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Niagara USA Chamber says school districts must stay within tax cap

by jmaloni
Wed, May 9th 2012 01:15 pm

Urges voters to hold the line

Press release

The Niagara USA Chamber called on voters across Niagara County Wednesday to support their school budget if it stays within the property tax cap, but defeat those that look to exceed it when they cast their votes on Tuesday, May 15.

"The chamber has been a supporter of Governor Andrew Cuomo's 2 percent property tax cap since he first envisioned it when he took office in 2011," said Kory Schuler, director of government affairs for the Niagara USA Chamber. "Now, in the very first year of its implementation, we would undercut the very premise of the cap if districts already begin to break it."

According to the chamber, nearly 92 percent of school districts across the state have proposed budgets that are at or below the cap, including most local districts. However, one local school budget stands out in direct contrast to that number. Niagara-Wheatfield's school budget calls for a nearly 10 percent increase in taxes.

"We understand the pressure that districts are under, but homeowners and businesses are under similar pressure as well," Schuler said. "A local business can't simply raise its prices by 10 percent because things are tough, and school districts shouldn't be doing that either."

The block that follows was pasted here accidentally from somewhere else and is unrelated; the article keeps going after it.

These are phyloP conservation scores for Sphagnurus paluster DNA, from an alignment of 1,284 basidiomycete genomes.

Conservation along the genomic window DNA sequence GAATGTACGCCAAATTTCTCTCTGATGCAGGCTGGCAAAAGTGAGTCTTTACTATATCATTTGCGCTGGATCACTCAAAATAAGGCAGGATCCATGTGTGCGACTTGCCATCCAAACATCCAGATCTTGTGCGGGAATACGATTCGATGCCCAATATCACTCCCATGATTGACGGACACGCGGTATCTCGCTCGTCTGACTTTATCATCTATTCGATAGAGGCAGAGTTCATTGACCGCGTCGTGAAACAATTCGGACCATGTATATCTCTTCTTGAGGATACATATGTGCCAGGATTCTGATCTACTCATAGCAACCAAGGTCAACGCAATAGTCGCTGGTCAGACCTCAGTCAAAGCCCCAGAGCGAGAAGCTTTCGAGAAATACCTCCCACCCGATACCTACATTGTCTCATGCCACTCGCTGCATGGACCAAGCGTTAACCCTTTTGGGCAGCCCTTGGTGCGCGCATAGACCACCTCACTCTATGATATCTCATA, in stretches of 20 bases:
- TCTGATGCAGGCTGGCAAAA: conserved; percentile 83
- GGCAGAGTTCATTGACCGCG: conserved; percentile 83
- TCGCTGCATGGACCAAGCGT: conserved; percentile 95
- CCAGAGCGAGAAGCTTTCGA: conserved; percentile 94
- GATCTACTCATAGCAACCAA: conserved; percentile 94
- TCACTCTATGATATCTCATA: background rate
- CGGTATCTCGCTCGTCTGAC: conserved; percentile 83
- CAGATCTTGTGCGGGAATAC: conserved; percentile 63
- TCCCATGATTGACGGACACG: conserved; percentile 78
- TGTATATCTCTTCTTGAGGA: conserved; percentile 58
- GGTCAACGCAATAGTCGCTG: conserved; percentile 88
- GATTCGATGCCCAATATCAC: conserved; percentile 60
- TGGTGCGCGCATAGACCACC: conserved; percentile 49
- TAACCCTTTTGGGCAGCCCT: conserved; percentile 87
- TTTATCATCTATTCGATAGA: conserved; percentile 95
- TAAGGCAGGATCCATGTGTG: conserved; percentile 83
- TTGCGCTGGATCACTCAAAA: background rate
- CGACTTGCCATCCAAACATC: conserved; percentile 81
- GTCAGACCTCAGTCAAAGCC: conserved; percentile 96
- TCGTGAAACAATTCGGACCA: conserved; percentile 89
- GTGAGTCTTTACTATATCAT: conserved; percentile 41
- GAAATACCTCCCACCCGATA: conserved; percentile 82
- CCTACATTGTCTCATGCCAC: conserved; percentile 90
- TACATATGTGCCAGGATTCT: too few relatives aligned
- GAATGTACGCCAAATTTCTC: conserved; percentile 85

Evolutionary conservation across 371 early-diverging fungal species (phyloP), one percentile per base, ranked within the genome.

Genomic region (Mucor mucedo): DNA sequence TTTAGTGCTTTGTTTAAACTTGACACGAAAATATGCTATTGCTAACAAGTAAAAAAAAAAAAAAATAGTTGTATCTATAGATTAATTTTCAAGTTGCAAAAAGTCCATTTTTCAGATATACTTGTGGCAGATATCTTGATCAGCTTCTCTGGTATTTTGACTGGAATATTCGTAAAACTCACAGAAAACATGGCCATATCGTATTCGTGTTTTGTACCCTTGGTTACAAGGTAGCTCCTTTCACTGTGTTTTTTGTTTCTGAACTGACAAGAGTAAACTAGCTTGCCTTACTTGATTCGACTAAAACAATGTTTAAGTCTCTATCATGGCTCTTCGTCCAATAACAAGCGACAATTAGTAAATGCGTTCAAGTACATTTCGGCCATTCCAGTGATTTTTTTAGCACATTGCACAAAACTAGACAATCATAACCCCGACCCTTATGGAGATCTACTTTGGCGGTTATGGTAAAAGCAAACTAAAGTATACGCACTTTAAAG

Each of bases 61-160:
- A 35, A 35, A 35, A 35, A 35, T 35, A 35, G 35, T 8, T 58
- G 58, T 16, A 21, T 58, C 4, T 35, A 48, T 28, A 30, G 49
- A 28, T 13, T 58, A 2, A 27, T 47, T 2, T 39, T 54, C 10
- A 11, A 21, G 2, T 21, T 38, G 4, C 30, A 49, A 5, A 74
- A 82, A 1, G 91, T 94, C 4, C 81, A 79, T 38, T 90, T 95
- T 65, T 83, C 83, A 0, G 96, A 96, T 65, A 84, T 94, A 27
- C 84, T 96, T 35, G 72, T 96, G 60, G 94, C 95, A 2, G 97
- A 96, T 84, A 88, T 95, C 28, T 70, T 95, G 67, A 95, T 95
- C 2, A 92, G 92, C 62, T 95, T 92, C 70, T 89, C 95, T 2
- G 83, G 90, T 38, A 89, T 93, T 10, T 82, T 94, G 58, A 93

The tax cap actually establishes a tax levy limit for each school district. This levy allows schools to increase their property tax levy from one year to the next by 2 percent or the rate of inflation, whichever is less. There are exemptions that would allow a school district to raise their rate to more than the 2 percent, including "brick and mortar" development, employee pension above a certain rate, and some court orders. If a school district proposes a budget above the 2 percent cap, a supermajority of 60 percent of voters is required for passage.

Schuler said the chamber agrees with school districts and local governments in their call for state mandate relief to help lower costs, but that cannot be an excuse for exorbitant property tax increase.

"We are paying some of the highest taxes in the nation and this obviously hampers growth, resulting in population loss and fewer businesses. The domino effect of that is there are fewer taxpayers shouldering a greater tax burden, which is no longer possible. This tax cap cannot be viewed as an anti-education, anti-teacher, or anti-children campaign. It is truly a way to make us more competitive again as a region and grow," Schuler said.

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